We all know about apples, oranges, and bananas, but what about langsat, santol, and noni? Asia is a land filled with exotic fruits that you may have never heard of. Though native to various parts of Asia, many of these fruits can be found in local Asian food markets, and you should definitely give them a try!

Durian riped and fresh ,durian peel with yellow colour on wooden table
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Durian

Durian is a fruit native to Southeastern Asia and is often known as the "King of the Fruits" due to it's intimidating look and overpowering smell. It is extremely nutritious - containing lots of vitamin C, sugar, and potassium. The fruit is often used in ice cream, milkshakes, mooncakes, and traditional Malay candy.

Mangosteen

The purple mangosteen, or mangosteen, originated in the Sunda Islands and Indonesia. However, the fruit can also be found in India, Puerto Rico, and South American countries such as Colombia. Traditionally, the fruit has been used as medicine in Southeast Asia to treat skin infections, wounds, dysentery, and Urinary tract infections. For everything you need to know about the "Queen of Fruits" from expanded health benefits to how to eat it, check out this Oola article!

Southern Langsat (Longkong fruit) on the branch in the garden
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Langsat

The langsat or langzones is a fruit originating in Southeast Asia. Generally, it is consumed raw, although it can be made into a syrup. Traditionally, it has also been used to help cure dysentery, malaria, and scorpion stings.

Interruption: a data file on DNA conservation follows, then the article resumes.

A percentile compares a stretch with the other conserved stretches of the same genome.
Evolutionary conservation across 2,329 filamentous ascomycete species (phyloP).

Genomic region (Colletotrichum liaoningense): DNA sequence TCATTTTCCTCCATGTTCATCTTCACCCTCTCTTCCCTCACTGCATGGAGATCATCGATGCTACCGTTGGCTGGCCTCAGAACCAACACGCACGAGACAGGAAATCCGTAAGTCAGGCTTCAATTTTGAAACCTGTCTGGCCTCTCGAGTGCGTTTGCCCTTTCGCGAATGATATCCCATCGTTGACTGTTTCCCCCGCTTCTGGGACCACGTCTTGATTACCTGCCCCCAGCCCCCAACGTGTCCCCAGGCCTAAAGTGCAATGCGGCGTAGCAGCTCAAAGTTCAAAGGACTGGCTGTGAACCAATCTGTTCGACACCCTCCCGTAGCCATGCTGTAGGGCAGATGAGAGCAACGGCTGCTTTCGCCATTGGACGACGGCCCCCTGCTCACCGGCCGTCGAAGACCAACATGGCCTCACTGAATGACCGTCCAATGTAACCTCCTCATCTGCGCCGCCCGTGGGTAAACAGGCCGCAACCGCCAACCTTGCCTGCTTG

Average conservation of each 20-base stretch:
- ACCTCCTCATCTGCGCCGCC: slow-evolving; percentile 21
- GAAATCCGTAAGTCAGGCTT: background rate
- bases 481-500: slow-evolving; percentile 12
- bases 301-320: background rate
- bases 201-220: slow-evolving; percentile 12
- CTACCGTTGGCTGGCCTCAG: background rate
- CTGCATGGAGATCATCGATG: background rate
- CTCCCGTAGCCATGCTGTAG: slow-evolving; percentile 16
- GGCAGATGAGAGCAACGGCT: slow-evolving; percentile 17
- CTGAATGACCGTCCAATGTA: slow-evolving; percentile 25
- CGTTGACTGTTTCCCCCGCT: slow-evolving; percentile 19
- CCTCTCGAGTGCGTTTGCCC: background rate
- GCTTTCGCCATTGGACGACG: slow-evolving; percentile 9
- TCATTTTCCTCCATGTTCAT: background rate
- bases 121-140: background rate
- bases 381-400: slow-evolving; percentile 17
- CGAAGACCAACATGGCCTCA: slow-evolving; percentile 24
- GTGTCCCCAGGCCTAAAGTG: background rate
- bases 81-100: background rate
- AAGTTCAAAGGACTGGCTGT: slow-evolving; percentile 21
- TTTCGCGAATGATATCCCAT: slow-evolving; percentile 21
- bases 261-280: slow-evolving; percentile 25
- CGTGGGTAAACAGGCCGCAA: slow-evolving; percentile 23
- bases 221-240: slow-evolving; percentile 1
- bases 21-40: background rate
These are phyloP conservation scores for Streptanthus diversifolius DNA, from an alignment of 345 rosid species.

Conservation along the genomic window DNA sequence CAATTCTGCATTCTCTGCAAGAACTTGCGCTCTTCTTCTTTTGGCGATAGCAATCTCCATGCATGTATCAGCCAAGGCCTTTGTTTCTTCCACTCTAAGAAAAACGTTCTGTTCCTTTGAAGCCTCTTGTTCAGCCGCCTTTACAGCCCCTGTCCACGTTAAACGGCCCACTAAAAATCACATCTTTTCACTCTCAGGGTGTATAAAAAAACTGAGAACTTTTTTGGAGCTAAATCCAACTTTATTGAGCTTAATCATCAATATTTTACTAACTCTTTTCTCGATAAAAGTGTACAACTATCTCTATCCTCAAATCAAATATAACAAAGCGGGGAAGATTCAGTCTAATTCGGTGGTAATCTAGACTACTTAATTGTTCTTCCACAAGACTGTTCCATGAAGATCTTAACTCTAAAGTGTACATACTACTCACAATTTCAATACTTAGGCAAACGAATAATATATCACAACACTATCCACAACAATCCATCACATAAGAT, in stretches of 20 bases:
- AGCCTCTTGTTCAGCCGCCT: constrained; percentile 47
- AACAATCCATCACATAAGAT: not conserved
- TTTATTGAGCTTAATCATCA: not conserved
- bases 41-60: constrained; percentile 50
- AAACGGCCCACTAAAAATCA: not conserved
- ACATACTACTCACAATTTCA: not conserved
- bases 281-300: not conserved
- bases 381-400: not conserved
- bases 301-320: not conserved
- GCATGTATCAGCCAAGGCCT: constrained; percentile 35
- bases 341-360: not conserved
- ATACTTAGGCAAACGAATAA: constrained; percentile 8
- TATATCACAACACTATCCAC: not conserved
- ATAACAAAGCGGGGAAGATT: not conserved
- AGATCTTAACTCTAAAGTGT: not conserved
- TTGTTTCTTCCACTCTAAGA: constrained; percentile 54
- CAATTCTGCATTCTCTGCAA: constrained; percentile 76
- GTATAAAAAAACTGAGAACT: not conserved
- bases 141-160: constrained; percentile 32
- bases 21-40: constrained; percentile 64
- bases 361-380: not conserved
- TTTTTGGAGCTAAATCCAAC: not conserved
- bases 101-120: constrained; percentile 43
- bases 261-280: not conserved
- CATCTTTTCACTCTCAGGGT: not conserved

fresh rambutan isolate with green leaf. Fresh Rambutan in bamboo basket on wooden table background
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Rambutan

Rambutan is a fruit native to Indonesia and Malaysia. It is one of the better known fruits from Asia has spread to the Caribbean, Africa and some South American countries. Soft and crunchy, its seeds may be cooked and consumed. Looking for some yummy recipes? Try these out and let us know what you think!

Jackfruit cut open

Jackfruit

Originating in South and Southeast Asia, the Jackfruit is also known as: jack tree, jakfruit,jack, or jak. Unripe fruit is often used as a substitute for meat by vegetarians, as well being used in many dishes in India, Bangladesh, Thailand, and Vietnam. Follow the link to learn how to "Make A Killer BBQ Jackfruit Sandwich"! When ripe the fruit can be used to make custards and cakes.

tropical woodapple fruit, Sri Lanka
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Wood Apple

Limonia acidissima or wood apple is commonly found throughout Southeastern Asia. It is used to make sweet, jam, or can be eaten raw. Baelpanna is a popular summer drink that is made by combining the fruit with water and spices.

Tropical fruit, salak/snake fruit
Shutterstock/Liem Men Sang

Snake Fruit

Salak or snake fruit is native to Java and Sumatra. It is consumed raw and has a sweet, acidic taste, while its texture varies from dry and crumply to moist and crunchy. Snake fruit comes in three varieties: pondoh, Bali, and gula pasir.

Star fruit on wood background ,starfruit on wood background
Shutterstock/sirikorn thamniyom

Star Fruit